This research briefing explores if and how far-right narratives from the United States, France and Germany gain traction in domestic mainstream media, or move across borders between the US on the one hand, and France and Germany on the other. It tests whether far-right ideas start out in far-right alternative media but eventually move to the mainstream and whether far-right ideas spread between national media ecosystems.
The Interplay Between Australia’s Political Fringes on the Right and Left: Online Messaging on Facebook
This research briefing outlines findings from an analysis of the far-right and far-left Facebook ecosystem in Australia in the first seven months of 2020. It analyses how the far-right and far-left discuss each other on Facebook and how narratives about the other side of the political spectrum shape the online activity of these groups. It also seeks to understand how central discussion about the ‘other side’ is to the far-right and far-left and how it fits within the broader online activities of these movements.
Dieser Report analysiert die Netzwerke und Narrative deutschsprachiger rechtsextremer, linksextremer und islamistisch-extremistischer Akteure auf Mainstream- und alternativen Social-Media-Plattformen sowie extremistischen Websites im Kontext der Corona-Pandemie. Unsere Ergebnisse zeigen: Extremisten aus Deutschland, Österreich und der Schweiz konnten ihre Reichweite seit der Einführung der Lockdown-Maßnahmen vergrößern.
This briefing provides an overview of ‘coordinated inauthentic behaviour’ (CIB) on Facebook. It reviews the information made public on CIB through Facebook’s own reporting between July 2018 and July 2020, assessing the scale of CIB across Facebook and Instagram, the profit Facebook has made from it and the intricacies of the networks themselves. Ahead of the US presidential elections, this briefing highlights the persistent threat of ‘coordinated inauthentic behaviour’ on Facebook.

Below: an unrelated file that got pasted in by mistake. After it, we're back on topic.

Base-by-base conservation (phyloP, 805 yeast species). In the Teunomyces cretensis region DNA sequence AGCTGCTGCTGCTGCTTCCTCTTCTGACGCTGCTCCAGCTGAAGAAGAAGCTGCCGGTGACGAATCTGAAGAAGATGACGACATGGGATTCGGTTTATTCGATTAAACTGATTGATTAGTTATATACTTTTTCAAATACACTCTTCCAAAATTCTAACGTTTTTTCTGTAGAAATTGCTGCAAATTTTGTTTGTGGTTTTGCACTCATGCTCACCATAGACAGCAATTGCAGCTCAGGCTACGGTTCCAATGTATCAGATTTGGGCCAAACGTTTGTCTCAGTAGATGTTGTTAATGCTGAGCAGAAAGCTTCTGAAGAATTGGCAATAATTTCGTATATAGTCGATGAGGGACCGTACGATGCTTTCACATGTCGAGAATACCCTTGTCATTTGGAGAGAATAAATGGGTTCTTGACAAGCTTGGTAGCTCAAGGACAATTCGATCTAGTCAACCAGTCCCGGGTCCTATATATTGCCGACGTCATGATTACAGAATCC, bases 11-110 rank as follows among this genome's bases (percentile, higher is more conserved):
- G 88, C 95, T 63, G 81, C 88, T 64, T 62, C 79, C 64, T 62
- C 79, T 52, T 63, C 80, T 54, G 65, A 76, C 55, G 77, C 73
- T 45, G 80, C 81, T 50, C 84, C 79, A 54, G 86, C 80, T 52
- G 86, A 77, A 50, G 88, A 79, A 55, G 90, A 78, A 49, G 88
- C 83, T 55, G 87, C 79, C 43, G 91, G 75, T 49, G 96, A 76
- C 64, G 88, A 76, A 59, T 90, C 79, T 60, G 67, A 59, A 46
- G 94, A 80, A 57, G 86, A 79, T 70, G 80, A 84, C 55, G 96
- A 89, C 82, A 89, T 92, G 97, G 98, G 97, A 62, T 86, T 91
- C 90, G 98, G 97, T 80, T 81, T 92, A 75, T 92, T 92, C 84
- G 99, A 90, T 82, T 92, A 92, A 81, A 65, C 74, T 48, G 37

This short briefing details the methodology and key findings of a study conducted jointly by the ISD team and Politico. Leveraging data from across social media platforms, this investigation seeks to understand online discussions around the Black Lives Matter (BLM) movement and the issue of voter fraud ahead of the US Presidential election.
Hatred is surging across the United States, threatening the safety, security and wellbeing of minority communities, and societal harmony writ large. The Institute for Strategic Dialogue (ISD) and Global Disinformation Index (GDI) have analysed the digital footprints of 73 US-based hate groups, assessing the extent to which they used 54 online funding mechanisms.
The findings from this study provide important context for understanding the relationship between QAnon and the broader problem of conspiracy theory beliefs. A majority of Americans know nothing about QAnon and fewer than one-in-ten have a favorable view toward it; yet, a majority of those who recognize and believe in QAnon conspiracy theories are not QAnon supporters (most said they had not even heard of QAnon).
This report presents the findings of our research into the scale of online abuse targeting Congressional candidates in the 2020 US election. We found that women and candidates from an ethnic minority background are more likely to receive abusive content on mainstream social media platforms. It provides recommendations and next steps which should be taken by technology companies and policymakers to protect candidates who are more likely to be targeted online and receive abusive content.
The Institute for Strategic Dialogue (ISD) and Alliance for Securing Democracy’s (ASD) new report sheds light on the tactics used to manipulate information online through the case study of a pro-Chinese Communist Party (CCP) Twitter network targeting both Chinese and English-language audiences online.
"Political Monopoly: How Europe’s New Authoritarians Stifle Democracy and Get Away With it" is a new analysis of how Europe’s new authoritarians in Hungary, Poland and elsewhere consolidate power while maintaining a democratic facade. Comparing them to economic monopolies, it proposes a framework of “political anti-trust” to restore competitive politics.